A more appropriate definition of special proceedings would include only those proceedings created or completely transformed by the legislature. This would include actions unknown to common law (such as attachment, mandamus, or certiorari), as well as those where the legislature has exercised its police power and entirely changed the remedies available (such as the workers’ compensation system). Other states have adopted similar standards within their civil codes, typically defining an ordinary action as one based in common law and a special proceeding as any other action. See, e.g.Tide Water Associated Oil Co. v. Superior Court, 43 Cal. 2d 815, 822, 279 P.2d 35 (1955); Dow v. Lillie, 26 N.D. 512, 520, 144 N.W. 1082 (1914). This standard protects the separation of powers because it preserves this court’s abilities to set its own court rules for traditional actions but allows the legislature to set rules for newly created proceedings.

Medical malpractice claims are fundamentally negligence claims, rooted in the common law tradition.See, e.g., Wright v. Cent. Du Page Hosp. Ass’n, 63 Ill. 2d 313, 327, 347 N.E.2d 736 (1976). While the legislature has made some changes to medical malpractice claims, it has not extinguished the common law action and replaced it with a statutory remedy. Cf. Lane v. Dep’t of Labor & Indus., 21 Wn.2d 420, 428, 151 P.2d 440 (1944) (holding that the workers’ compensation act “took away from the workman his common-law right of action for negligence” and “[i]n its place it provided for industrial insurance,” thereby “creating the right of the workman to compensation” from the workers’ compensation fund). Therefore, under the standard described above, medical malpractice suits do not qualify as special proceedings and are not exempt from the civil rules under CR 81(a).

. . .

This requirement directly conflicts with CR 11, which states that attorneys do not have to verify pleadings in medical malpractice actions, as well as CR 8, which details our system of notice pleading. First, RCW 7.70.150 conflicts with CR 11 because it requires the attorney to submit additional verification of the pleadings — a requirement that CR 11 explicitly limits to “dissolution of marriage, separation, declarations concerning the validity of a marriage, custody, and [related modifications].” CR 11(a). Second, RCW 7.70.150 conflicts with CR 8 and our system of notice pleading, which requires only “a short and plain statement of the claim” and a demand for relief in order to file a lawsuit. CR 8(a). Under notice pleading, plaintiffs use the discovery process to uncover the evidence necessary to pursue their claims. Doe, 117 Wn.2d at 782. The certificate of merit requirement essentially requires plaintiffs to submit evidence supporting their claims before they even have an opportunity to conduct discovery and obtain such evidence. For that reason, the certificate of merit requirement fundamentally conflicts with the civil rules regarding notice pleading — one of the primary components of our justice system.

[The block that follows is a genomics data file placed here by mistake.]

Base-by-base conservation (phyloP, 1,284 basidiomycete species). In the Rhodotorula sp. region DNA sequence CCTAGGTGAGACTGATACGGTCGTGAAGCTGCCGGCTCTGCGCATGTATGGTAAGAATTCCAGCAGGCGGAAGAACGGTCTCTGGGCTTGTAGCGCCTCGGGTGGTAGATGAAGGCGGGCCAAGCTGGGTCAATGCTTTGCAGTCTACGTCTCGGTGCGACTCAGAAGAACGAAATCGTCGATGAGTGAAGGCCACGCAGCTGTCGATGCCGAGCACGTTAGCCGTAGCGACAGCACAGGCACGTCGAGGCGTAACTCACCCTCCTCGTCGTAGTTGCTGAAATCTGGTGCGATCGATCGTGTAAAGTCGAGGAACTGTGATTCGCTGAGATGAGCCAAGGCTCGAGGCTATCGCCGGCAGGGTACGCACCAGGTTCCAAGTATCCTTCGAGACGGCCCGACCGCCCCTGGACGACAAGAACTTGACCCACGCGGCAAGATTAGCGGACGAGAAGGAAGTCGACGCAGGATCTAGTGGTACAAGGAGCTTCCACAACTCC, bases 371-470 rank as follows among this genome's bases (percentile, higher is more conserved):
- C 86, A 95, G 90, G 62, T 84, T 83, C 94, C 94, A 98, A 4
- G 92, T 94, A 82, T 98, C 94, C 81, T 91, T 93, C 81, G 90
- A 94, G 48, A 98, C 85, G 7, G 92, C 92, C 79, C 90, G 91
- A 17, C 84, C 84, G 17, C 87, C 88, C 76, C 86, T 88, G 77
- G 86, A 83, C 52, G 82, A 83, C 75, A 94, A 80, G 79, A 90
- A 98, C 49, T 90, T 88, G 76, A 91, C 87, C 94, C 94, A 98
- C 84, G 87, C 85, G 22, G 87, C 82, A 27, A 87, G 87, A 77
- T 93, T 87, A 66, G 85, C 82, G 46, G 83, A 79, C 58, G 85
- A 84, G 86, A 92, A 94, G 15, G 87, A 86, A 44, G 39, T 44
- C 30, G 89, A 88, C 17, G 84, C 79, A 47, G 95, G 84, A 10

. . .

We hold that RCW 7.70.150 is procedural because it addresses how to file a claim to enforce a right provided by law. See, e.g., Hiatt, 68 Ohio St. 3d at 238 (”Since the conflict involves the form and content of the complaint to initiate a medical malpractice case, it is a procedural matter.”). The statute does not address the primary rights of either party; it deals only with the procedures to effectuate those rights. Therefore, it is a procedural law and will not prevail over the conflicting court rules.

 

About Kevin
Kevin Coluccio was recently named one of the Top 10 Super Lawyers in Washington State. He has long history of successful elder abuse/neglect cases and has a stellar reputation for getting results for his injury clients in serious car crashes, pedestrian accidents, trucking accidents, maritime claims, and asbestos injury cases.